About Business Mentors

Business Mentors is committed to matching mentors with mentees so that both parties can get the most from the relationship. If you are looking for a mentor, or want to impart some of your knowledge, we would be pleased to hear from you.

Mentoring can be very rewarding for both the person being mentored and the mentor. It involves guiding, coaching and training the mentee to push the boundaries of their knowledge and understanding.

Having been involved in mentoring for companies and charitable organisation, we understand the benefits, so we set up Business Mentors to provide a resource for everyone to benefit. Within companies and charities volunteers are required, which often excludes the very best mentors, so we have set up Business Mentors as a paid for service, as this is likely to 1) ensure that the mentees are committed, and 2) the mentors time is compensated, thus increasing their commitment.

The origins of 'Mentors'

In Greek mythology, Mentor was the son of Alcumus and, in his old age, a friend of Odysseus. When Odysseus left for the Trojan War he placed Mentor in charge of his son, Telemachus, and of his palace. When Athena visited Telemachus she took the disguise of Mentor to hide herself from the suitors of Telemachus' mother Penelope. As Mentor, the goddess encourages Telemachus to stand up against the suitors and to go abroad in order to learn out about his father.

When Odysseus returns to Ithaca, Athena (in the form of Mentor) takes the form of a swallow and the suitors' arrows have no effect on him.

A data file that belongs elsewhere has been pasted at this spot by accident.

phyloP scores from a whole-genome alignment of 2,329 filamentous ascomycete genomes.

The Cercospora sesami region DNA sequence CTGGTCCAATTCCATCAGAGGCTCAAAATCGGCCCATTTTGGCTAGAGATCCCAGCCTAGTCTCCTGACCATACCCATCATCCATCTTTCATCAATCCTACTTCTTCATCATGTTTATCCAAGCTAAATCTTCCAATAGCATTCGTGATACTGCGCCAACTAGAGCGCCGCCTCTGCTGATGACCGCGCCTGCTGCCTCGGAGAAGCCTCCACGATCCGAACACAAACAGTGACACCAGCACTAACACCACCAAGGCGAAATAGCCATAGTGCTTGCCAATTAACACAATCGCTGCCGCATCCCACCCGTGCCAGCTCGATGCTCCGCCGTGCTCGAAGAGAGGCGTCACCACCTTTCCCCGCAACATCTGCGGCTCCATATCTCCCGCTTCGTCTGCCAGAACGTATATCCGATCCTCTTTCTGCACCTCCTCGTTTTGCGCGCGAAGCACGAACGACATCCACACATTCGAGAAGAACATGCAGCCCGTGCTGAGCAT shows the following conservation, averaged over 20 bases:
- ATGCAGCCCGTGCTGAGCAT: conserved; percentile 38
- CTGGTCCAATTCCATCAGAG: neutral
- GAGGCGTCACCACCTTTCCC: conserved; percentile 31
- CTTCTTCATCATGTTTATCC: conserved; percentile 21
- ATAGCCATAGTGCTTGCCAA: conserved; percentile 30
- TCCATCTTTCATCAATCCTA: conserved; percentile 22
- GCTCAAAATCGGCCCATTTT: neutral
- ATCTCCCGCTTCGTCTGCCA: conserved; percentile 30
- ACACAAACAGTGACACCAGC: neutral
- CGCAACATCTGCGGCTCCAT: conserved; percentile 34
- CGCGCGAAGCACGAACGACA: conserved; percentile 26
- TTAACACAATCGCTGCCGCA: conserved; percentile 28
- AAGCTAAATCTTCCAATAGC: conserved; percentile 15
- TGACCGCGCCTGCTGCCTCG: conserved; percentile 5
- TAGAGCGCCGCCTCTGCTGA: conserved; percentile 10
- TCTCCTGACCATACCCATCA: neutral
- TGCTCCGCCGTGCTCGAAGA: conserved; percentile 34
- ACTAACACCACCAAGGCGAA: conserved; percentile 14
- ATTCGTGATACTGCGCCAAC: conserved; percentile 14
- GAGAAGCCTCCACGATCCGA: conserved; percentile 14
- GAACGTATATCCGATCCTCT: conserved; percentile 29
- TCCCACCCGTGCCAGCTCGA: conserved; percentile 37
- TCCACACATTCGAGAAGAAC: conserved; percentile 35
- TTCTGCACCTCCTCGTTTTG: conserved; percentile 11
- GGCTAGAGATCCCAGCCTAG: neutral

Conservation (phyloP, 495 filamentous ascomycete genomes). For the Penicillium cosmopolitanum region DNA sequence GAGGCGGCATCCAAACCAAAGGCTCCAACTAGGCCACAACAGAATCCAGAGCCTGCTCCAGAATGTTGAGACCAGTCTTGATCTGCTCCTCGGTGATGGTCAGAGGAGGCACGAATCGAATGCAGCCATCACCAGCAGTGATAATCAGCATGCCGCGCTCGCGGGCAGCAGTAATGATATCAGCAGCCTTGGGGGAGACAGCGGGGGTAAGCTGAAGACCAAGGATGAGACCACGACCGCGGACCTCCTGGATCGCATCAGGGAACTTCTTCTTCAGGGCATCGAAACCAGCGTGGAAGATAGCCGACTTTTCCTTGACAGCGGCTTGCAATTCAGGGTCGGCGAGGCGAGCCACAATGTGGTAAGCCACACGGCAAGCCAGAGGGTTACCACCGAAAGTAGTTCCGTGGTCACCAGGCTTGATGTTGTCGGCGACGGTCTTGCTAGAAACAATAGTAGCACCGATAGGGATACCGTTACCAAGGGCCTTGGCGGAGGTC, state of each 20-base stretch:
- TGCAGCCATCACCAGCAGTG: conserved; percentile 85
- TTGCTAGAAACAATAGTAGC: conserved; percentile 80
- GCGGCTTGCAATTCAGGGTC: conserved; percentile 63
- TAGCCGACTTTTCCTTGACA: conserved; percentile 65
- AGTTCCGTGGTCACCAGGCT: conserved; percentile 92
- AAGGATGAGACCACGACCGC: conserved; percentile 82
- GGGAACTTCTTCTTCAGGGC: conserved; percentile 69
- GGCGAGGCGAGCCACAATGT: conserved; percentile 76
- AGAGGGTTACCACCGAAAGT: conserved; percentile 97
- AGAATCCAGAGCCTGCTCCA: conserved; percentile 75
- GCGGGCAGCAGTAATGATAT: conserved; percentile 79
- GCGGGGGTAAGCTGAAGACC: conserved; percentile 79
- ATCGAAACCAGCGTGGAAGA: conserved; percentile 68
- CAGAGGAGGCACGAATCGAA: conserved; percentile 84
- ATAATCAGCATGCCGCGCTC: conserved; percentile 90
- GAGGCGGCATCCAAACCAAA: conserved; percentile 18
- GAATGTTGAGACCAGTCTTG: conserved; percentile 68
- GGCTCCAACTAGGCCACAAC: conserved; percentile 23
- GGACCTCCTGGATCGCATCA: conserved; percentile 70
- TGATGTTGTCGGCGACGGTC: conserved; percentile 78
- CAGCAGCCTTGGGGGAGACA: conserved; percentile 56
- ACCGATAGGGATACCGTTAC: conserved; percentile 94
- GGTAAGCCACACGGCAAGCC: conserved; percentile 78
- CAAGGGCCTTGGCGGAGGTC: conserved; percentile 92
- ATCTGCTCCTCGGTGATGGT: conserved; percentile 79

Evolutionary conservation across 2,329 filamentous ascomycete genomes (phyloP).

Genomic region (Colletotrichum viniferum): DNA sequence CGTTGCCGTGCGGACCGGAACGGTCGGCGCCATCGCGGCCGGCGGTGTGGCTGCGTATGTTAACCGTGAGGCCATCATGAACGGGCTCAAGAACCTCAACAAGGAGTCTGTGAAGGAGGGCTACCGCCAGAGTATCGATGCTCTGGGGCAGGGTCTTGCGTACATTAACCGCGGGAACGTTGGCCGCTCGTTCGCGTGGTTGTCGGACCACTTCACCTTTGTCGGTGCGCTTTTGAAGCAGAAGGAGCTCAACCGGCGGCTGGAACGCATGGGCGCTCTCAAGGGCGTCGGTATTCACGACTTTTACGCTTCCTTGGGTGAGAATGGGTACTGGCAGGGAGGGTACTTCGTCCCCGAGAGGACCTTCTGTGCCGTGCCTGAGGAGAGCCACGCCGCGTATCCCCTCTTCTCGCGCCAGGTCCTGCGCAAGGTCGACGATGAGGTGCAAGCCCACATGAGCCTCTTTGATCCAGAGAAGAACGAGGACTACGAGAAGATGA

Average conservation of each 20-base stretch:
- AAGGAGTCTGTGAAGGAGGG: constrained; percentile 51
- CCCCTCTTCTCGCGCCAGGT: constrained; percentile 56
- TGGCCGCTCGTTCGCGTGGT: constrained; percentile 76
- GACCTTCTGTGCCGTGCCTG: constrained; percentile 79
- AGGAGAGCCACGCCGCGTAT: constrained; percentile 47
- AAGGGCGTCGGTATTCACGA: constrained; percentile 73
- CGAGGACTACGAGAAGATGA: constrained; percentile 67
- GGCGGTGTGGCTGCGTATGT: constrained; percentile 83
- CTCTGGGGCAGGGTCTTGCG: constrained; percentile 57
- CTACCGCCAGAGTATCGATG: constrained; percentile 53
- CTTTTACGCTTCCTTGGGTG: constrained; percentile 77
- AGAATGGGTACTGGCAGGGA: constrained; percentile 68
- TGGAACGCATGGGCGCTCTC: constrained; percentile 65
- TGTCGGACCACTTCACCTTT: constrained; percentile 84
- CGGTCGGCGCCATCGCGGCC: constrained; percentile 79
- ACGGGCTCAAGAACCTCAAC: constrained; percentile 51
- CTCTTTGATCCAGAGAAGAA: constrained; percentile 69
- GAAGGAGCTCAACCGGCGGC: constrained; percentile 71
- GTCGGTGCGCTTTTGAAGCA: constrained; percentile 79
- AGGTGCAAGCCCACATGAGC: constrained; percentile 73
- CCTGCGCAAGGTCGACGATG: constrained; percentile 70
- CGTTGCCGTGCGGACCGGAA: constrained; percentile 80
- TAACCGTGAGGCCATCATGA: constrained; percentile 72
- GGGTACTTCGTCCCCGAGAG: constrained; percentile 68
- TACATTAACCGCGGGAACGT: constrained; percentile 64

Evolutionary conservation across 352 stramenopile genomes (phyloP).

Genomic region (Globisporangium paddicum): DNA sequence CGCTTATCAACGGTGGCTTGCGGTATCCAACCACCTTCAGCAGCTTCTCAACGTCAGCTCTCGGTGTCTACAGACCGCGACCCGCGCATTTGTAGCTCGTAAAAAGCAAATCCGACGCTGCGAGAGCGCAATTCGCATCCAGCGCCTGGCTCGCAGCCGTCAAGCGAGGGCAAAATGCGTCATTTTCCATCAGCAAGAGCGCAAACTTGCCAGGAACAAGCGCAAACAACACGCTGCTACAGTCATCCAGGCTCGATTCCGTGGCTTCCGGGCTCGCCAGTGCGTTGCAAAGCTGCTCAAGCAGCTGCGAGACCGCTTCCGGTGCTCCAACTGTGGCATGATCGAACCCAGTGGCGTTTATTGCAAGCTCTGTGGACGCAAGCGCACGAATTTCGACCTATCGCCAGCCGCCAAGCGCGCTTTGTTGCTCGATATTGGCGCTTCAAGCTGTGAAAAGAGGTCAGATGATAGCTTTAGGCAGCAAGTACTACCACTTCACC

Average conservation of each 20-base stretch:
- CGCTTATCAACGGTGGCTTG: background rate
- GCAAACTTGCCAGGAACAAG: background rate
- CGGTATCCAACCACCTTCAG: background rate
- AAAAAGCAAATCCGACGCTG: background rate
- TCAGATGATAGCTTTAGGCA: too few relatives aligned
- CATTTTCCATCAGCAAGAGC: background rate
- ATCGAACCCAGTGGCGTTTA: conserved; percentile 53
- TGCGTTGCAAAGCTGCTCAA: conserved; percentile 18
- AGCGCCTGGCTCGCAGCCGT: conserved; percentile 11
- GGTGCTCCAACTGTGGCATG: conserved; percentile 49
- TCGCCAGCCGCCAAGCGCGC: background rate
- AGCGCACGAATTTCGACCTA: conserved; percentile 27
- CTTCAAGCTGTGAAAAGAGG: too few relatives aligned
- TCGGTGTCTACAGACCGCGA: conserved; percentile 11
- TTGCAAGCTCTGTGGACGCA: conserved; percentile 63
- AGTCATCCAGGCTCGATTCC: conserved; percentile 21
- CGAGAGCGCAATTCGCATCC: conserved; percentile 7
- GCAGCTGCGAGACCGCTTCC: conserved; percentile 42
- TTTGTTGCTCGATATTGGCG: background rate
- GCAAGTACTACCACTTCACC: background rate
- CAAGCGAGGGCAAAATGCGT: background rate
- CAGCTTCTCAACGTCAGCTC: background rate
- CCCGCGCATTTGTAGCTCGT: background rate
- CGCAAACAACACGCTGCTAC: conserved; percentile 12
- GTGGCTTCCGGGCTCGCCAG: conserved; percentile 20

The first recorded modern usage of the term can be traced to a book entitled "Les Aventures de Telemaque", by the French writer François Fénelon. In the book the lead character is that of Mentor. This book was published in 1699 and was very popular during the 18th century and the modern application of the term can be traced to this publication.

This is the source of the modern use of the word mentor: a trusted friend, counsellor or teacher, usually a more experienced person. Some professions have "mentoring programmes" in which newcomers are paired with more experienced people in order to obtain good examples and advice as they advance, and schools sometimes have mentoring programmes for new students or students who are having difficulties.

The student of a mentor is called a protégé or mentee. More accurately, for the recondite, the protégé would be called the telemachus. (Source: Wikipedia)

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